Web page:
Toward the end of my run through the woods and prairie at Dick Young Forest Preserve, I turned east on the last stretch of trail toward the parking lot and beheld a strange sight up ahead. At first I thought it was someone carrying an injured deer on their shoulders. But as I got closer the it became apparent there was a young man carrying his rather large dog.
At first I assumed the dog had grown tired or was aged and needed to be carried during the last part of his walk. But the young couple smiled and his Doggie Mama Megan told me, “No, he just doesn’t want to come home. He likes it out here so much he just lies down or tries to crawl into the weeds when we turn around.”
Augie had the sweetest face in the world. I bent down to nuzzle his nose and he gave me a lick. He did not seem like a stubborn soul at all. Then Max and Megan said, “Maybe he’ll walk the rest of the way if you walk with us.”
So we started walking toward the parking lot. But Augie was having none of that. He wasn’t falling for such shallow tricks. Instead he plopped his butt down and would not move. He even attempted to pull on the leash for a dive into the weeds.
I thought to myself: “This is a dog that knows what he likes and there is little anyone can do to change his mind.”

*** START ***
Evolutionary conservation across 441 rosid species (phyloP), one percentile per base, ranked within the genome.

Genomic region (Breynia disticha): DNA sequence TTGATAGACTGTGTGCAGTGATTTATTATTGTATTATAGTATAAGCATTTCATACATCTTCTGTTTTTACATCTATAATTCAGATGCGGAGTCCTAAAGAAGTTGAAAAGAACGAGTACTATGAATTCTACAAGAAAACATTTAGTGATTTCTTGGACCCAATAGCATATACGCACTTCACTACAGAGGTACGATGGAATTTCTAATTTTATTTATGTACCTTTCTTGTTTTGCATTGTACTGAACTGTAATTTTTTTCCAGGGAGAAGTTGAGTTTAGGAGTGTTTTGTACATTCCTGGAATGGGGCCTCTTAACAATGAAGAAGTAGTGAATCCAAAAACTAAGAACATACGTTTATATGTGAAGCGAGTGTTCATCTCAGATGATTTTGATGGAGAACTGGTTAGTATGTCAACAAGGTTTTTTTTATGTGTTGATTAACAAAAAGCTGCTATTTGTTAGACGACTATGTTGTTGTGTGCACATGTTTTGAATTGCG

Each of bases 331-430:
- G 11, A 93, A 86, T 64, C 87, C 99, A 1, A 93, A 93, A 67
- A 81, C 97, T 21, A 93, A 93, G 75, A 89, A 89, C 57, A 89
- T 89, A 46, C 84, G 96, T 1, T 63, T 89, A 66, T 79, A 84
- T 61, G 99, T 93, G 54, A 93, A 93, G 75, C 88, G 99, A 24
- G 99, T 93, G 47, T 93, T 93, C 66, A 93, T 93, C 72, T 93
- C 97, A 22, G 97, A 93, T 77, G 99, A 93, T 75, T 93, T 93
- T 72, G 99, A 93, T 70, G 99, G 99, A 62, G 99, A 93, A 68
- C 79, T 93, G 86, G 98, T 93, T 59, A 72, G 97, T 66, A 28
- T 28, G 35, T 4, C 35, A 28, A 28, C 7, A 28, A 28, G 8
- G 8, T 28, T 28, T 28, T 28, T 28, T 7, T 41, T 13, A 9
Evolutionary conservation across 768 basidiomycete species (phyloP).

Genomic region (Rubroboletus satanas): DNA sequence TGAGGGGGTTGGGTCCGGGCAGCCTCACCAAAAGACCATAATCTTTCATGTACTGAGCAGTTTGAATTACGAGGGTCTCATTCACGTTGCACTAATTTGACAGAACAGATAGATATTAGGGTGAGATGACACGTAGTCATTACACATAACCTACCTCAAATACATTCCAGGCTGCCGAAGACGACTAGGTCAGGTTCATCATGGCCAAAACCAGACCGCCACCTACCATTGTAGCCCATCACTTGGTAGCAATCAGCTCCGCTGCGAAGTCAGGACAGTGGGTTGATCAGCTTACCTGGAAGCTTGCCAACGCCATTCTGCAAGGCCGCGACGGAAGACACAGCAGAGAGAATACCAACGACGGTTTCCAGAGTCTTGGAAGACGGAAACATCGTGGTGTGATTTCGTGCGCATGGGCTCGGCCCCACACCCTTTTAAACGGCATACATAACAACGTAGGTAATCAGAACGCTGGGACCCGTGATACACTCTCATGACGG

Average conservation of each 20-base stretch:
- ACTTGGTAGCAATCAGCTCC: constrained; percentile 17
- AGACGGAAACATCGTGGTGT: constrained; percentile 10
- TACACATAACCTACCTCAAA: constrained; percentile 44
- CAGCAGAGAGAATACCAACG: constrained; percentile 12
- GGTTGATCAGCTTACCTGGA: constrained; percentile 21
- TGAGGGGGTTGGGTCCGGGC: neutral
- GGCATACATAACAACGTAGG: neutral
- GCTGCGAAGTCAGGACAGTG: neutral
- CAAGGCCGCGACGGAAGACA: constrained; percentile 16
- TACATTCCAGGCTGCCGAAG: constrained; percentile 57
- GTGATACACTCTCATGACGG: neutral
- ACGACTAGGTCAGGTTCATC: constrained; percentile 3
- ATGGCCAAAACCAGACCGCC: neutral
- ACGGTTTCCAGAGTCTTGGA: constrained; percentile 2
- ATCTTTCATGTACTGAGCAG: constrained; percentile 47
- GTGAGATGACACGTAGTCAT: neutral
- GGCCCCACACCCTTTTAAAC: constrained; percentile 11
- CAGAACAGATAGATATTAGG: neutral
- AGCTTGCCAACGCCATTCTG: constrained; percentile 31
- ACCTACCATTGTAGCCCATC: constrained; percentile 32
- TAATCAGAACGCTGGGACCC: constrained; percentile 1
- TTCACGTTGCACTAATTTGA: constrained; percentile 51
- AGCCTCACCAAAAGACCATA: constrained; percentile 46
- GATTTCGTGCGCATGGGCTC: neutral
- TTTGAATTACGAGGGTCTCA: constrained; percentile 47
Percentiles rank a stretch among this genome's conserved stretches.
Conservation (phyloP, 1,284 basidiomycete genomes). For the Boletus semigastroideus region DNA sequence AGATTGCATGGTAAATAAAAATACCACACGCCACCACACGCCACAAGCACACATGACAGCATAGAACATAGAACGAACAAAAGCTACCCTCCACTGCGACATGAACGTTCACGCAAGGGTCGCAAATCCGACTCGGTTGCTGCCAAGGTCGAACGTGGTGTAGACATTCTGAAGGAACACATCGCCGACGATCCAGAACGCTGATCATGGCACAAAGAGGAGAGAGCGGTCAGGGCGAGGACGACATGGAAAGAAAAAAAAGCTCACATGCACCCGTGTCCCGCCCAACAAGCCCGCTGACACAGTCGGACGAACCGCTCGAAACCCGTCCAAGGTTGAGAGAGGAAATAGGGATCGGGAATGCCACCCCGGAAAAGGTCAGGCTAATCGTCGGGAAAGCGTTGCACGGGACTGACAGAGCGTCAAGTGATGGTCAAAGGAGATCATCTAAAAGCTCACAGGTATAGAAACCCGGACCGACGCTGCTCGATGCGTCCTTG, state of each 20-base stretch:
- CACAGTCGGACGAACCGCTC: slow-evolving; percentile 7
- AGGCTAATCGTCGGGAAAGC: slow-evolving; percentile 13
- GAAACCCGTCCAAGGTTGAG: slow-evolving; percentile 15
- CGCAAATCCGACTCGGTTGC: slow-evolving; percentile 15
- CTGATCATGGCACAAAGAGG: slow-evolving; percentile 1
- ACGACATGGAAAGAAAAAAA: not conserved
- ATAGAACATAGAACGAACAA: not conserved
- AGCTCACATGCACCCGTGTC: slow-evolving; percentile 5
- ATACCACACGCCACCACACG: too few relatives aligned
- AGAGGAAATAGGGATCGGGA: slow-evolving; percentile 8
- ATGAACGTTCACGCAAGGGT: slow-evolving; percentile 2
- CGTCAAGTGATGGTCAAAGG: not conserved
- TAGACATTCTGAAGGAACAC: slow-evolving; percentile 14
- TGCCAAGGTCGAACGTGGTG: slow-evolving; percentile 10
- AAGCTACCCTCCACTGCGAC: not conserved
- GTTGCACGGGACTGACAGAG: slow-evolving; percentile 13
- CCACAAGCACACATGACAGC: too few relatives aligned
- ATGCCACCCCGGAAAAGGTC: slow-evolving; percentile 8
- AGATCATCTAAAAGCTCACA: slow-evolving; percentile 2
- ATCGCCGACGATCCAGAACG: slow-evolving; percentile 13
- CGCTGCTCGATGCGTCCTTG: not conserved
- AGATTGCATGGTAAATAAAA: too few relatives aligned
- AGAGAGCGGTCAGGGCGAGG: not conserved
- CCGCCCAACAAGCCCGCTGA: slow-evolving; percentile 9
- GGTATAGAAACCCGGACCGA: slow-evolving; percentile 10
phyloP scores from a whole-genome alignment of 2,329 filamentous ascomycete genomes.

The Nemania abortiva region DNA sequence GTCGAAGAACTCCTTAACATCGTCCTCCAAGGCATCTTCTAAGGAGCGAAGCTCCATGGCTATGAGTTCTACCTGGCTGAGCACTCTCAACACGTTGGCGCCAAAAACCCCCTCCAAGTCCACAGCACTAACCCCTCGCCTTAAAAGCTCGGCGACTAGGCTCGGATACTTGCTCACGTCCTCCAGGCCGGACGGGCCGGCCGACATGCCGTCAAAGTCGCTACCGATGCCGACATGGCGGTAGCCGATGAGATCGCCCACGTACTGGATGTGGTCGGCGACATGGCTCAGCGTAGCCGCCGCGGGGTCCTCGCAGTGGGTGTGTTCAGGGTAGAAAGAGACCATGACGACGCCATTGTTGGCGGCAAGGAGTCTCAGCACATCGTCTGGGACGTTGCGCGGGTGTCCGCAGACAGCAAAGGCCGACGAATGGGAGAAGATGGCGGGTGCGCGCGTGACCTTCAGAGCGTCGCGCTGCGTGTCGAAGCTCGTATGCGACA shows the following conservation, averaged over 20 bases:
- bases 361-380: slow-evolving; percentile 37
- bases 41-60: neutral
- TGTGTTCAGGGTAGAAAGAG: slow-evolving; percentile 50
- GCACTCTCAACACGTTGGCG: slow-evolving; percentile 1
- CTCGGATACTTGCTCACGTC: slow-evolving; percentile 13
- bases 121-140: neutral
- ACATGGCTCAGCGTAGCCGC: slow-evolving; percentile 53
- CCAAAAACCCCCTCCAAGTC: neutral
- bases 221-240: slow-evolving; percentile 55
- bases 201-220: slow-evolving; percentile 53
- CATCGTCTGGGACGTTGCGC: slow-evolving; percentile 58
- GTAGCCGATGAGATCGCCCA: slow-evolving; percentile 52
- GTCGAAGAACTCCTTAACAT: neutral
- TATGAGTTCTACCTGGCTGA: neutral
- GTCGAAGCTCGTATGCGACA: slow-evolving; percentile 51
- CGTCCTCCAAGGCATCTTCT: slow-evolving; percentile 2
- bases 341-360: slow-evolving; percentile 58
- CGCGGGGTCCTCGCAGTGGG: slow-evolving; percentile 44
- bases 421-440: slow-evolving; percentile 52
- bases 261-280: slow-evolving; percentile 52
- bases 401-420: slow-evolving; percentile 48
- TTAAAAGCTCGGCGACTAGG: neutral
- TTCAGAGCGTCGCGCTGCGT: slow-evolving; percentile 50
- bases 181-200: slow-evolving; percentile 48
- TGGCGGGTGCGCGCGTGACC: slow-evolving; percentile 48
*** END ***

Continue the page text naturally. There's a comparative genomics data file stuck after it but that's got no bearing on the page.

Augie’s reticence to go back home meant that Max needed to get Augie back on his shoulders for the last one hundred yards to the parking lot. Megan helps position the pup…
Then Max gets his head under the belly of the dog.
Finally he can stand up with Augie on his shoulders.
Then it’s time to portage Augie to the parking lot. He’s calm once he’s up there. Doesn’t put up a fuss.
Something about this meetup just made my day. Such a sweet young couple who loves their dog. Perhaps the dog trainers out there will deem this behavior unacceptable on the part of Augie and his owners. But I prefer to think of this as a happily symbiotic relationship that will evolve over time.
At any rate, thank you Max and Megan and Augie for one of the nicest little conversations yesterday. And Augie, I suggest that you don’t start making them carry you out into the field as well. That’s what the leash is for, good buddy.